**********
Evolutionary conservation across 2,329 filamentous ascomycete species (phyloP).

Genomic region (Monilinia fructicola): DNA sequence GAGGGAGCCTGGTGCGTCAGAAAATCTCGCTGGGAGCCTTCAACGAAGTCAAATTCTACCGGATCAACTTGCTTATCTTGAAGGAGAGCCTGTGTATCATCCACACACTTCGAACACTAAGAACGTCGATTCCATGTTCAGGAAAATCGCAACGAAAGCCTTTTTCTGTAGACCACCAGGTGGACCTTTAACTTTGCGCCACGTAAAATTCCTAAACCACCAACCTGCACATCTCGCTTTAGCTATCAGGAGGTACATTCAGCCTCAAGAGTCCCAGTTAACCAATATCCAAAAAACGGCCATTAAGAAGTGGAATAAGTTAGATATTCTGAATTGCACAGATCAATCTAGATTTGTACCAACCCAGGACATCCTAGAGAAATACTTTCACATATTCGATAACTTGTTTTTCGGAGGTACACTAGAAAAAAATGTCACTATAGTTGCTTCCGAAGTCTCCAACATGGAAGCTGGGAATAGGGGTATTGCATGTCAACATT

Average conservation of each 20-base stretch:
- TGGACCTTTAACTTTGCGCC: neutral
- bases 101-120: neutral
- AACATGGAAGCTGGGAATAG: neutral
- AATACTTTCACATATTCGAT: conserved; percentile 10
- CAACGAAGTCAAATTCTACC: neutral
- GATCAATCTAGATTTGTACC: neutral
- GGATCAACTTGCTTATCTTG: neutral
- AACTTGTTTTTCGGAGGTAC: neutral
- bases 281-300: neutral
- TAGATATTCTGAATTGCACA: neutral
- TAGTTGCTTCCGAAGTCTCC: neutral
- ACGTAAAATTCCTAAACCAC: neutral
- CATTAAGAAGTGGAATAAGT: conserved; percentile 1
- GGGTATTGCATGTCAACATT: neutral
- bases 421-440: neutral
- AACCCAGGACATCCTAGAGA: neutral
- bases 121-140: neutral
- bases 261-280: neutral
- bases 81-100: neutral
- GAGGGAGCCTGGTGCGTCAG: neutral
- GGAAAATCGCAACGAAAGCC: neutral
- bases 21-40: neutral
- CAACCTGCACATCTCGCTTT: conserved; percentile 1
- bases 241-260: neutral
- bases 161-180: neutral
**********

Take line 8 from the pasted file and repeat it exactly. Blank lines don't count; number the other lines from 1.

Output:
- CAACGAAGTCAAATTCTACC: neutral